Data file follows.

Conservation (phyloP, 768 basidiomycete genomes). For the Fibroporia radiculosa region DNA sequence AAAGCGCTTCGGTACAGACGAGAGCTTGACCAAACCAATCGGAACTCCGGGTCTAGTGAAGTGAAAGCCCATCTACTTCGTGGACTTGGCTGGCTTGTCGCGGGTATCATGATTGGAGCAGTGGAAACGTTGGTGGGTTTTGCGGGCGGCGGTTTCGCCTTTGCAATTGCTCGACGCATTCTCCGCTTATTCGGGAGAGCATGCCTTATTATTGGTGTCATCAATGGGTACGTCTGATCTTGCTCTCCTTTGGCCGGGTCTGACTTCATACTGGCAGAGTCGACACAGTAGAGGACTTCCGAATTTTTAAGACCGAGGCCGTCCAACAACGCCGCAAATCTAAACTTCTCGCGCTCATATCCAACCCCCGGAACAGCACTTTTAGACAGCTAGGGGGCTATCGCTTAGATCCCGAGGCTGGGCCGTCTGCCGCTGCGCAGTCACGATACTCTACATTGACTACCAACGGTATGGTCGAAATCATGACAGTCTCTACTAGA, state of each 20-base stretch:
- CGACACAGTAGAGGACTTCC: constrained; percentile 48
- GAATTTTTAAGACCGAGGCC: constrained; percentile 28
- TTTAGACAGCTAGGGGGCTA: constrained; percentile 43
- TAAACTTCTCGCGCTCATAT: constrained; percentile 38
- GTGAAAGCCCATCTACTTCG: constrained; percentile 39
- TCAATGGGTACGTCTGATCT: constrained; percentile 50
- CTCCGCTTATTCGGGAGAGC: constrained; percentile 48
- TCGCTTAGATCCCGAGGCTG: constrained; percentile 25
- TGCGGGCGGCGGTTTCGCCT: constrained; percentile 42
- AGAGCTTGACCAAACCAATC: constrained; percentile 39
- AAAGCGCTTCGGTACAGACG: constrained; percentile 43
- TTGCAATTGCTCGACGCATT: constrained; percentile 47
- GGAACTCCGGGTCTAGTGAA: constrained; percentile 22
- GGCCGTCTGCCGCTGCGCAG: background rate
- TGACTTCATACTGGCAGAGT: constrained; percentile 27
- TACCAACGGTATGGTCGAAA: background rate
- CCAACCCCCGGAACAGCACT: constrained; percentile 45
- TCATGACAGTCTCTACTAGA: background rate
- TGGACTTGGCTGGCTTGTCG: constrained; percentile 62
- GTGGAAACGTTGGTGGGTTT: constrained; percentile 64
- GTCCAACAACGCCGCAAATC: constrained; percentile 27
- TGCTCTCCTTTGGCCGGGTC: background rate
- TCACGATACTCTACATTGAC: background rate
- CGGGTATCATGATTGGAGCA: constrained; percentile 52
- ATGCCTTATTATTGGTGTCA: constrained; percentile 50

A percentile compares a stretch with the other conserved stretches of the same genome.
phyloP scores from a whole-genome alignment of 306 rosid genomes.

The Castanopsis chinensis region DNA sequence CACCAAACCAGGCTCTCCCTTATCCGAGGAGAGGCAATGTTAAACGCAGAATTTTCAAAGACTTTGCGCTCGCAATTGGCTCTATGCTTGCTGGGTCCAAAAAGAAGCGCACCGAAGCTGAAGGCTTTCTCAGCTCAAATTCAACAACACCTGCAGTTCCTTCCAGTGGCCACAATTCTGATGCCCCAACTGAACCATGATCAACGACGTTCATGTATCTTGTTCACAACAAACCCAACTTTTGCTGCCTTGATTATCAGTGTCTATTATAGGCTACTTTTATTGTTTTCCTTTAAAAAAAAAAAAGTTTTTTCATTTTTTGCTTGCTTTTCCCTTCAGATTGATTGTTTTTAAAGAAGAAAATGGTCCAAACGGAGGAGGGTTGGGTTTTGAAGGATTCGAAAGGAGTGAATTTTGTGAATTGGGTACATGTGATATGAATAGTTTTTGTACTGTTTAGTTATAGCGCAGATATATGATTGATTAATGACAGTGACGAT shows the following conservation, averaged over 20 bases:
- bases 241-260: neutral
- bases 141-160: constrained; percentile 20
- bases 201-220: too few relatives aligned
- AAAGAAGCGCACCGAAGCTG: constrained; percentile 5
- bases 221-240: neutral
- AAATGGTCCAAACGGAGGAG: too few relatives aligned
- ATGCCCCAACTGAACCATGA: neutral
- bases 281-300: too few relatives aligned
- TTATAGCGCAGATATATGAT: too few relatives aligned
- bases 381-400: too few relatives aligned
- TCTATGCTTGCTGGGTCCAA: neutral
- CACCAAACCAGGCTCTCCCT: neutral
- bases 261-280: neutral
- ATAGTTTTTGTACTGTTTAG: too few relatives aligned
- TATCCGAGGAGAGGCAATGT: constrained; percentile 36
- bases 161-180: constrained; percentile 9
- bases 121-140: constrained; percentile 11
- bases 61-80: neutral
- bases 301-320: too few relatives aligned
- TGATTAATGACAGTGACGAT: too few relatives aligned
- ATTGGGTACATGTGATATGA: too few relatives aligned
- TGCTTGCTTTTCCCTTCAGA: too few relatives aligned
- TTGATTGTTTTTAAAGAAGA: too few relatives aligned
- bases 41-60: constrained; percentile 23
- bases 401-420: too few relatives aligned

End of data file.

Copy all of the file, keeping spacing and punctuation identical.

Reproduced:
Conservation (phyloP, 768 basidiomycete genomes). For the Fibroporia radiculosa region DNA sequence AAAGCGCTTCGGTACAGACGAGAGCTTGACCAAACCAATCGGAACTCCGGGTCTAGTGAAGTGAAAGCCCATCTACTTCGTGGACTTGGCTGGCTTGTCGCGGGTATCATGATTGGAGCAGTGGAAACGTTGGTGGGTTTTGCGGGCGGCGGTTTCGCCTTTGCAATTGCTCGACGCATTCTCCGCTTATTCGGGAGAGCATGCCTTATTATTGGTGTCATCAATGGGTACGTCTGATCTTGCTCTCCTTTGGCCGGGTCTGACTTCATACTGGCAGAGTCGACACAGTAGAGGACTTCCGAATTTTTAAGACCGAGGCCGTCCAACAACGCCGCAAATCTAAACTTCTCGCGCTCATATCCAACCCCCGGAACAGCACTTTTAGACAGCTAGGGGGCTATCGCTTAGATCCCGAGGCTGGGCCGTCTGCCGCTGCGCAGTCACGATACTCTACATTGACTACCAACGGTATGGTCGAAATCATGACAGTCTCTACTAGA, state of each 20-base stretch:
- CGACACAGTAGAGGACTTCC: constrained; percentile 48
- GAATTTTTAAGACCGAGGCC: constrained; percentile 28
- TTTAGACAGCTAGGGGGCTA: constrained; percentile 43
- TAAACTTCTCGCGCTCATAT: constrained; percentile 38
- GTGAAAGCCCATCTACTTCG: constrained; percentile 39
- TCAATGGGTACGTCTGATCT: constrained; percentile 50
- CTCCGCTTATTCGGGAGAGC: constrained; percentile 48
- TCGCTTAGATCCCGAGGCTG: constrained; percentile 25
- TGCGGGCGGCGGTTTCGCCT: constrained; percentile 42
- AGAGCTTGACCAAACCAATC: constrained; percentile 39
- AAAGCGCTTCGGTACAGACG: constrained; percentile 43
- TTGCAATTGCTCGACGCATT: constrained; percentile 47
- GGAACTCCGGGTCTAGTGAA: constrained; percentile 22
- GGCCGTCTGCCGCTGCGCAG: background rate
- TGACTTCATACTGGCAGAGT: constrained; percentile 27
- TACCAACGGTATGGTCGAAA: background rate
- CCAACCCCCGGAACAGCACT: constrained; percentile 45
- TCATGACAGTCTCTACTAGA: background rate
- TGGACTTGGCTGGCTTGTCG: constrained; percentile 62
- GTGGAAACGTTGGTGGGTTT: constrained; percentile 64
- GTCCAACAACGCCGCAAATC: constrained; percentile 27
- TGCTCTCCTTTGGCCGGGTC: background rate
- TCACGATACTCTACATTGAC: background rate
- CGGGTATCATGATTGGAGCA: constrained; percentile 52
- ATGCCTTATTATTGGTGTCA: constrained; percentile 50

A percentile compares a stretch with the other conserved stretches of the same genome.
phyloP scores from a whole-genome alignment of 306 rosid genomes.

The Castanopsis chinensis region DNA sequence CACCAAACCAGGCTCTCCCTTATCCGAGGAGAGGCAATGTTAAACGCAGAATTTTCAAAGACTTTGCGCTCGCAATTGGCTCTATGCTTGCTGGGTCCAAAAAGAAGCGCACCGAAGCTGAAGGCTTTCTCAGCTCAAATTCAACAACACCTGCAGTTCCTTCCAGTGGCCACAATTCTGATGCCCCAACTGAACCATGATCAACGACGTTCATGTATCTTGTTCACAACAAACCCAACTTTTGCTGCCTTGATTATCAGTGTCTATTATAGGCTACTTTTATTGTTTTCCTTTAAAAAAAAAAAAGTTTTTTCATTTTTTGCTTGCTTTTCCCTTCAGATTGATTGTTTTTAAAGAAGAAAATGGTCCAAACGGAGGAGGGTTGGGTTTTGAAGGATTCGAAAGGAGTGAATTTTGTGAATTGGGTACATGTGATATGAATAGTTTTTGTACTGTTTAGTTATAGCGCAGATATATGATTGATTAATGACAGTGACGAT shows the following conservation, averaged over 20 bases:
- bases 241-260: neutral
- bases 141-160: constrained; percentile 20
- bases 201-220: too few relatives aligned
- AAAGAAGCGCACCGAAGCTG: constrained; percentile 5
- bases 221-240: neutral
- AAATGGTCCAAACGGAGGAG: too few relatives aligned
- ATGCCCCAACTGAACCATGA: neutral
- bases 281-300: too few relatives aligned
- TTATAGCGCAGATATATGAT: too few relatives aligned
- bases 381-400: too few relatives aligned
- TCTATGCTTGCTGGGTCCAA: neutral
- CACCAAACCAGGCTCTCCCT: neutral
- bases 261-280: neutral
- ATAGTTTTTGTACTGTTTAG: too few relatives aligned
- TATCCGAGGAGAGGCAATGT: constrained; percentile 36
- bases 161-180: constrained; percentile 9
- bases 121-140: constrained; percentile 11
- bases 61-80: neutral
- bases 301-320: too few relatives aligned
- TGATTAATGACAGTGACGAT: too few relatives aligned
- ATTGGGTACATGTGATATGA: too few relatives aligned
- TGCTTGCTTTTCCCTTCAGA: too few relatives aligned
- TTGATTGTTTTTAAAGAAGA: too few relatives aligned
- bases 41-60: constrained; percentile 23
- bases 401-420: too few relatives aligned